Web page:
Once I finish cutting I wash with soap and water gently, dry it off, coat it lightly with Camellia oil and put it right back in its knife guard.Do that and you're good to go. This knife is $150. worth every penny and then some, good luck and have fun! Please post often, it's nice to hear from others what they experience and any ideas they have.
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Re: First Japanese Knife.

Post by Eli Chaps »

Do you sharpen Brandon?

Steels like AS, SG2, etc. are going to be more challenging to sharpen. They ALL need to be sharpened sooner or later. Whether you do it or pay someone to do it, they will all need it.

I personally don't believe edge retention should be a high priority for home cooks. With some modicum of "routine" edge maintenance it would be difficult for the average home user to really tell the difference in the various steels based purely on edge retention.

Now, edge toughness and overall knife maintenance, I do think should be considerations, especially for someone just getting started. I would steer you towards the full stainless steels like any of the VG series, Ginsan (G3), AUS 8 or 10, P60 and more. These are very good steels that will not be overly difficult to sharpen and will be easier to keep up with. Yes, VG10 can be a little chippy above 60Rc but so can AS at it's typical hardnesses.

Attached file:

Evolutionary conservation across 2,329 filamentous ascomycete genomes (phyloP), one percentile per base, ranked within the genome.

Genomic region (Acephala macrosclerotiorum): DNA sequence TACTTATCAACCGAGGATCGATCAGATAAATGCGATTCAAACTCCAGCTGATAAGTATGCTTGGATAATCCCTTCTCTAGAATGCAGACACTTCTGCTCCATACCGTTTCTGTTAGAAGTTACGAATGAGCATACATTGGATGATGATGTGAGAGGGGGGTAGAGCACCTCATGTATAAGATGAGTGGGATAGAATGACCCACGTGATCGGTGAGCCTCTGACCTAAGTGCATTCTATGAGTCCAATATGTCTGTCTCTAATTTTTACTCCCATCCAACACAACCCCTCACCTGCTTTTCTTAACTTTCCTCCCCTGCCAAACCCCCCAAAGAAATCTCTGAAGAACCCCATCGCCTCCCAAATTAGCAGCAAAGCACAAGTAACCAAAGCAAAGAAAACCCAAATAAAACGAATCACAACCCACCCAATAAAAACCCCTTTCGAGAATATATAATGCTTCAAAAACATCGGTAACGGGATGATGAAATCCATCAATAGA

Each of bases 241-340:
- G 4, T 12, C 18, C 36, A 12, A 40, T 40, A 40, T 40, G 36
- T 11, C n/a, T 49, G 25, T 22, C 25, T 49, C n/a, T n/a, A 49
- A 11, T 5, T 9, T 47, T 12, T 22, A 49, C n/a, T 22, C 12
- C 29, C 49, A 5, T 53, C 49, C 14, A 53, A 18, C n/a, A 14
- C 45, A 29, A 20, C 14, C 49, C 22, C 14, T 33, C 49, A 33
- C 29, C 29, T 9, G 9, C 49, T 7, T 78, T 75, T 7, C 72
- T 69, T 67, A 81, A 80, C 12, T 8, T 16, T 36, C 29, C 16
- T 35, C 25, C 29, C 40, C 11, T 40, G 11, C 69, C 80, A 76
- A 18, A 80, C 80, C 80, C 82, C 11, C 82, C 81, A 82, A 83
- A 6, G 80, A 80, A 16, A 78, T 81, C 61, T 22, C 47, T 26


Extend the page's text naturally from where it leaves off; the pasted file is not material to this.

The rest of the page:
The odds are, you're going to end up trying out different knives as you learn your own unique likes and dislikes. There is the school of thought that you should start in the upper tiers to ensure you're getting excellent grinds, fit/finish, etc as you make these decisions and I get that but I fall more into the group that prefers to start at a lower price point at the beginning of the exploration.

Harukaze, Tsunehisa, Kanehide, Tojiro DP, and others are great jumping off points.
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Re: First Japanese Knife.

Post by cliff »

While we are talking steel, we should also put it into context. It's only one variable. It is also important to look at the weight, profile, and grind of the knife. Do you want thin, laser-style or something with some heft? What are you used to? Do you have old German knives or something similar for rough work?

As a broad generalization, in carbon steels, most blue paper steels hold an edge longer than white paper steels. AS holds a great edge. I don't find it much harder than white steels to sharpen, but it tends to feel more brittle. It also dulls down toothier, so it feels sharp longer.
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Re: First Japanese Knife.

Post by FisherMAn1298 »

Bottom line people AS SUPER STEEL RULES!!!!